Source: www.doh.gov.ph


Health Secretary Enrique T. Ona and Governor Vilma Santos Recto join hands in unveiling the official marker declaring Batangas as a Malaria-Free Province. The Department of Health made the declaration after five years of intensive internal and external evaluation and finding out that there is no trace of any local transmission. In his message, Secretary Ona commended Batangas health workers and local officials headed by Governor Vilma for their determined action and commitment to totally eradicate malaria from the province. Malaria is a life-threatening disease transmitted by mosquitoes. It affects 40% of the world’s population, putting 3.2 billion people at risk in tropical countries like the Philippines. It is one of the leading causes of deaths worldwide.

An Alleged Army Major Trying To Steal Money From Owners Of Clinical Laboratories In Bulacan

By Jeffrey V. de Guzman

Introducing himself as a dear friend of Attorney Lutero of Bureau of Health Facilities and Services Division of the Department of Health, this alleged army major tries to rip off money from clinical laboratory owners in Bulacan. This unknown man identified himself as an army major to sell tickets to the unsuspecting owners. Apparently, he was forcing them to buy three tickets that cost 6,000 pesos apiece.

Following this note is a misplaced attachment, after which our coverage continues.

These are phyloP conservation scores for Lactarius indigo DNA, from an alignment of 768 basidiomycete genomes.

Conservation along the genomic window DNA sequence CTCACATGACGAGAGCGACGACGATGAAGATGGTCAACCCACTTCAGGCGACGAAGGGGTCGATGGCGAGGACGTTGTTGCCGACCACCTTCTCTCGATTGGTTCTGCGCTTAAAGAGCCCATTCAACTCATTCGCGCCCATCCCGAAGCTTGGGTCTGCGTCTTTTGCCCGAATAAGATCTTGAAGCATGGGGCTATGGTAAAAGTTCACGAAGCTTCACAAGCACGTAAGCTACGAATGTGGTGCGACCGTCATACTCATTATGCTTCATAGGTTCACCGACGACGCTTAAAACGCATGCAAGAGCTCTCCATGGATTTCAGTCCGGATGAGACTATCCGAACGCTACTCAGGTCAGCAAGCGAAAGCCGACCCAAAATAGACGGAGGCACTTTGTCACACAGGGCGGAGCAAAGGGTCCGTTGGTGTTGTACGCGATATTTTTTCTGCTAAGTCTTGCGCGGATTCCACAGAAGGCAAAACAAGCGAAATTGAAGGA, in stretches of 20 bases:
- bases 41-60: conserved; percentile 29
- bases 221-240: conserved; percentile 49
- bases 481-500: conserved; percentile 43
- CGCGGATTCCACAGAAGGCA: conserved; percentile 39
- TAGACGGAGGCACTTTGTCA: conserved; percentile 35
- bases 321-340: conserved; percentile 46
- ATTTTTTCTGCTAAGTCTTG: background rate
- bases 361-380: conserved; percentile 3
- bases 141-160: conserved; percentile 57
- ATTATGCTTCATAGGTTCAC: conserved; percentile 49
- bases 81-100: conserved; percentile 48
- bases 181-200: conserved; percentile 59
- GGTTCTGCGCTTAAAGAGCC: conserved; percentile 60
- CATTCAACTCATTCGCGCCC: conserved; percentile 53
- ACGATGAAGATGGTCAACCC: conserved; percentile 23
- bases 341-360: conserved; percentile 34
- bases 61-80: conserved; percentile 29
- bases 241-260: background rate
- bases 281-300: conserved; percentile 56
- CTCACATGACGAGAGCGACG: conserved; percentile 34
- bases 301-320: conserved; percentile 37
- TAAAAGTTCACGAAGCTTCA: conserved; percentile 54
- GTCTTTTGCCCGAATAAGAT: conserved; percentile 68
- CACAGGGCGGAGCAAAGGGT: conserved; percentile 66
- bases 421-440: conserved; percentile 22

The first grievance came from the owner of San Roque Drug Testing Laboratory.  According to one of her staff, she received a call from a woman saying that her boss wants to talk to the owner.  The man introduced himself as an army major and a close friend of attorney Lutero, who happens to be the chief of BHFS.  The man said that attorney Lutero want to sell three tickets to her and his representative will deliver the tickets and collect the payment.

The CHD 3 office also received information that one owner of another laboratory in Bulacan actually bought one ticket already.  And last Friday (November 26, 2010), we received another complaint from the owner of a laboratory from San Jose Del Monte City.

An investigation is underway as of this writing. On behalf of the department, we want to inform everyone that no such solicitation has been authorized and other related activities are not permitted. Through this article, please be warned and be extra careful when dealing with people who are trying to associate themselves with Atty. Lutero or any member of the department.